Indian opinions of rifles changed as repeaters appeared. The lever-action Henry, spawned by the 1849 Hunt Volitional Repeater, had been tested during the Civil War. During the 1864 Atlanta campaign, a Confederate soldier told his captors: “One of your men [faced us four and fired as we did]. One of our group fell … The rest of us proceeded to load, when he fired twice in quick succession, killing two more of my comrades. At this point, I had my gun loaded and … a cap in my fingers [but] dropped both … Sir, there is no use in the South fighting men armed as yours are armed.”

Still, the Henry sometimes balked, and its 216-gr. .44 Rimfire bullet, driven by 26 grs. of black powder to 1,025 fps, had less punch at the muzzle than does a modern .30-30 bullet at 350 yards!

The Model 1866 that followed was the first rifle by the Winchester Repeating Arms Company. A 28-gr. powder charge gave the 200-gr. bullet a little more pep. But its successor, the Model 1873, had real muscle. Its .44-40 cartridge, Winchester’s first centerfire, hurled a 200-gr. bullet at 1,200 fps. In 1878 Colt cataloged its Single Action Army revolver in .44-40. Packing one type of ammunition working in rifle and revolver eliminated mix-ups. If low on cartridges, you could load either gun.

The .44-40 is said to have killed more people, good and bad, than any other commercial cartridge. Given its long service in lawless places, that’s a credible claim. It might have killed more had the plains tribes adopted it sooner. Oddly enough, even Colt revolvers languished in the dust of Indian ponies. Many warriors preferred arrows.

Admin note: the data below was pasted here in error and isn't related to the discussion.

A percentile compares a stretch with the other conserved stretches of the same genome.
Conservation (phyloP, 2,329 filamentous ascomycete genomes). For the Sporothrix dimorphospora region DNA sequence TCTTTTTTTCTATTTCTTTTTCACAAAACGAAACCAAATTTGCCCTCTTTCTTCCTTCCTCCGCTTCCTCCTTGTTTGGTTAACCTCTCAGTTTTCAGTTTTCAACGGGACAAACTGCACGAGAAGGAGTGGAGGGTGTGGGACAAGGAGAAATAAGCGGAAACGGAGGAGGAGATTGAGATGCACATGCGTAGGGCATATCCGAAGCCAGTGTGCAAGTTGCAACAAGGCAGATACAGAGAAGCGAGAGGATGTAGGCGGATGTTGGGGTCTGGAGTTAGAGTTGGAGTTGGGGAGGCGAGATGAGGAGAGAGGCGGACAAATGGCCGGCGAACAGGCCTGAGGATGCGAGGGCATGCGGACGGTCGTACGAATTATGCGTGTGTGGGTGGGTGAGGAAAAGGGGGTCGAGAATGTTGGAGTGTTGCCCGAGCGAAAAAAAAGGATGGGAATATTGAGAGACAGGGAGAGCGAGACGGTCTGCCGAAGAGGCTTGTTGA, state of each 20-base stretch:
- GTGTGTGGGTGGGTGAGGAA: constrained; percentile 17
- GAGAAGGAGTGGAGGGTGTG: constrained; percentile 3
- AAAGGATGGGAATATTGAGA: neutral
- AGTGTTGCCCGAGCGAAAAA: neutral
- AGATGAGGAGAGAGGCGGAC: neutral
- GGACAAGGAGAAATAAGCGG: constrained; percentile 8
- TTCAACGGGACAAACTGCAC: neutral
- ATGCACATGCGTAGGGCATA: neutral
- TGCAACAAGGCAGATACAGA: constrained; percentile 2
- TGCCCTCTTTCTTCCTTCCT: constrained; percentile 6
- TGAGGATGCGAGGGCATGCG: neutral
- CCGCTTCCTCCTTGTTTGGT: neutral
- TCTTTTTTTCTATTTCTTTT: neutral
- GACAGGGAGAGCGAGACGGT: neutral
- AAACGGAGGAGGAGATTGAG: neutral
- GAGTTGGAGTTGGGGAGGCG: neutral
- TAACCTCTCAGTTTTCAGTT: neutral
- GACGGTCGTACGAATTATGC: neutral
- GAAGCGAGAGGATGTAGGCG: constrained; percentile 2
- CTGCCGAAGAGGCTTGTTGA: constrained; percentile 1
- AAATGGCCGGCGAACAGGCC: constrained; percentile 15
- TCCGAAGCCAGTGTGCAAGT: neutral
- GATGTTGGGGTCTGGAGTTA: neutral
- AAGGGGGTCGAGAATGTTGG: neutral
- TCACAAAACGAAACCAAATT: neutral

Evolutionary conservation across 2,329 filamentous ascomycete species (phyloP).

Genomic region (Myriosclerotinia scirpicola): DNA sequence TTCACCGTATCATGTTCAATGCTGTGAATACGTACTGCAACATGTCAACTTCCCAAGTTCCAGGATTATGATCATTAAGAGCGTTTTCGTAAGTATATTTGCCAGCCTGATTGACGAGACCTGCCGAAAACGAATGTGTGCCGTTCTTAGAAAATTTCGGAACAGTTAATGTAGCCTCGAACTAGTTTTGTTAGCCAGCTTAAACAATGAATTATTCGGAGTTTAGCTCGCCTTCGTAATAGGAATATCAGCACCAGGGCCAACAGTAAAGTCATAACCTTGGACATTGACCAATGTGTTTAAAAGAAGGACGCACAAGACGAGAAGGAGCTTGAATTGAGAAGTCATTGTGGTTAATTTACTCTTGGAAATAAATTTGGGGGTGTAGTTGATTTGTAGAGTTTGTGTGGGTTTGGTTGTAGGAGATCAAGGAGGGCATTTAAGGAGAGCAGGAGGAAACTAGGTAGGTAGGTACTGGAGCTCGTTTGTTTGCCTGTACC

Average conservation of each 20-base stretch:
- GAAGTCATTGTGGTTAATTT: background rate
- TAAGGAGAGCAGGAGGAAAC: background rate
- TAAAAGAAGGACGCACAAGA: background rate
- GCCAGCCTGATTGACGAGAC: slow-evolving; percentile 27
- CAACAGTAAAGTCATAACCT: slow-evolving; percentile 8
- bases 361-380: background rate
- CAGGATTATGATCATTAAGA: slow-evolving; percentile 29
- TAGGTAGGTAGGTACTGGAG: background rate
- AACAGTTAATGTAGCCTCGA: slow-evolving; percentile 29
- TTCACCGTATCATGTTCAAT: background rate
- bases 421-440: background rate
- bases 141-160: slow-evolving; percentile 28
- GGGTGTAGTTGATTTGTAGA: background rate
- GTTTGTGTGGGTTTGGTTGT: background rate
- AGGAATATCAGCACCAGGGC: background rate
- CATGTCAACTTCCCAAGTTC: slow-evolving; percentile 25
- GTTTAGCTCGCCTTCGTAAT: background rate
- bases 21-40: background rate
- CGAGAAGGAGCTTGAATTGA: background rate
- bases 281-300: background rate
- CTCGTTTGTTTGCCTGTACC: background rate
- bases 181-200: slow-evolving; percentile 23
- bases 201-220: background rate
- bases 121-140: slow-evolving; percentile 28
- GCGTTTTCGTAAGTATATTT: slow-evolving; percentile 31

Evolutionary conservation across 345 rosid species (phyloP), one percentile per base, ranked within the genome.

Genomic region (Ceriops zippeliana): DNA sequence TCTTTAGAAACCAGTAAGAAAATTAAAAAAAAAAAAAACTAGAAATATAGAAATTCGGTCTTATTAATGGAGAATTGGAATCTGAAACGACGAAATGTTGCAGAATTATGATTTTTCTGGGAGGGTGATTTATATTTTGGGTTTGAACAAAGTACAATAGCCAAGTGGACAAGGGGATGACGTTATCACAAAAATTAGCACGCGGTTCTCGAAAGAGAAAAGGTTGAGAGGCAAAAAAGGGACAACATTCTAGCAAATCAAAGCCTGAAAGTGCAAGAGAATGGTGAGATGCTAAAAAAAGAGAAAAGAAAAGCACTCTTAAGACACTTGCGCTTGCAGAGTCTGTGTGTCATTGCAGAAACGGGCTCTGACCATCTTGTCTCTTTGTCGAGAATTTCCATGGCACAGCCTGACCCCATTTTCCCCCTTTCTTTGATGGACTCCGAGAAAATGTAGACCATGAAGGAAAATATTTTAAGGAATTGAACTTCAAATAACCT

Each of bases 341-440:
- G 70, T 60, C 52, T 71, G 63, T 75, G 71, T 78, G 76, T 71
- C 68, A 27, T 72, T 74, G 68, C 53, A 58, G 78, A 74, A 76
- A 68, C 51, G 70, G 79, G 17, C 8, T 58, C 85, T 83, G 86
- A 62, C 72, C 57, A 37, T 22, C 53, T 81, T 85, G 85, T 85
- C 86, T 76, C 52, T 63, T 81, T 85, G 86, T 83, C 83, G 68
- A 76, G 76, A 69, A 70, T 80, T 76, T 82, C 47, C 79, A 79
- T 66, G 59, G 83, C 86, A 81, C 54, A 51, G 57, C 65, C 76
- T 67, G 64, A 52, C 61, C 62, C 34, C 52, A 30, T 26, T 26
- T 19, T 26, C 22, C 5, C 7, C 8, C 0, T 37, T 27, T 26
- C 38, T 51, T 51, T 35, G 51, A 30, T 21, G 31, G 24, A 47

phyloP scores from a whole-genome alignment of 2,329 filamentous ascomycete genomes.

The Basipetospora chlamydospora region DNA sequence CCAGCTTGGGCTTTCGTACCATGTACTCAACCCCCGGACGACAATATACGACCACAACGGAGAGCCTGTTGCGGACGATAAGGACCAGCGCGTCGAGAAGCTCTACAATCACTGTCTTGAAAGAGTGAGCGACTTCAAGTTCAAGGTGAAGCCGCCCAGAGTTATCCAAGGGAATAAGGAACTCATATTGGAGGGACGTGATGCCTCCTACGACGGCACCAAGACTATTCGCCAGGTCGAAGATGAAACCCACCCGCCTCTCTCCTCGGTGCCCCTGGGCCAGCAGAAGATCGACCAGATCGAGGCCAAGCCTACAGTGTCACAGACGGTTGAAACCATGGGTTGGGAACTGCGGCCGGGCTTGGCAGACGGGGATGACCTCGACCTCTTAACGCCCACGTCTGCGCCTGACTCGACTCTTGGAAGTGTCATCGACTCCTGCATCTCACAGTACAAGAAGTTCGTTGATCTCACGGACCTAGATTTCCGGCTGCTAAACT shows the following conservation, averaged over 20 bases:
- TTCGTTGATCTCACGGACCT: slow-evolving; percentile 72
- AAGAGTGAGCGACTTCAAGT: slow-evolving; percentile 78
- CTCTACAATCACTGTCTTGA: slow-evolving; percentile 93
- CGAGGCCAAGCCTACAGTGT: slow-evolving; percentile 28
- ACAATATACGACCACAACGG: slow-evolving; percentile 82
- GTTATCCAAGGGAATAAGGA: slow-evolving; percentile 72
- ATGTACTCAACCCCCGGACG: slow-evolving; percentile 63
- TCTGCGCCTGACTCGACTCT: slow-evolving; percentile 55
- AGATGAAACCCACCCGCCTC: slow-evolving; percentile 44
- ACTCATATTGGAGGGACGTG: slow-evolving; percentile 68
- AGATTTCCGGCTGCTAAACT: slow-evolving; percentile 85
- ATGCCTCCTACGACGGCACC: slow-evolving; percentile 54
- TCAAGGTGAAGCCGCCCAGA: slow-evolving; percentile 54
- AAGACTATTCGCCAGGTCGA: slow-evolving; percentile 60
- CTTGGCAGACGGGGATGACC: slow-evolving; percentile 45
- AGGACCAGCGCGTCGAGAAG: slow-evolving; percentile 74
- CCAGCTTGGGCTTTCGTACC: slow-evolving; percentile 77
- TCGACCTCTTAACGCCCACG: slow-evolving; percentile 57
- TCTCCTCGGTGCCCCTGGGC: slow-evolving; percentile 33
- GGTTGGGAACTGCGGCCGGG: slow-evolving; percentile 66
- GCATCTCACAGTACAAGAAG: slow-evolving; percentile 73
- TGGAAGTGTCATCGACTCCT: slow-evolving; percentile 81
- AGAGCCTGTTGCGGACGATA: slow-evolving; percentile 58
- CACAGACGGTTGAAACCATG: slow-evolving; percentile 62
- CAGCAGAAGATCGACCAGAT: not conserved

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The bow edged the handgun, by four seconds: 62 from the
Colt vs. 56 for the bow, to complete the test. But
shooter experience is a huge factor!

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Indians spurned early firearms, but repeating
rifles and the Colt Peacemaker won them over.

Archers

For centuries after gunpowder was invented, archers directed the course of history. At the Battle of Hastings in 1066, Normans tempted their English foes with a false retreat, then sent a hail of arrows toward oncoming troops, inflicting heavy casualties to win the day. England’s longbow was not so called for its tip-to-tip measure, but for the manner of the archer’s draw, with an anchor point at ear or cheek. Short bows of the day were commonly drawn to the chest.

The English adopted the Viking and Norman tactic of raining arrows into distant ranks. Advancing quickly in armor was no solution, as plate and mail wearied the men. English archers aimed for joints in the armor and for the exposed head of any soldier shedding his helmet on a hot day. They shot horses during a cavalry assault, not only to cripple and kill but also to make the steeds unmanageable and spill their riders.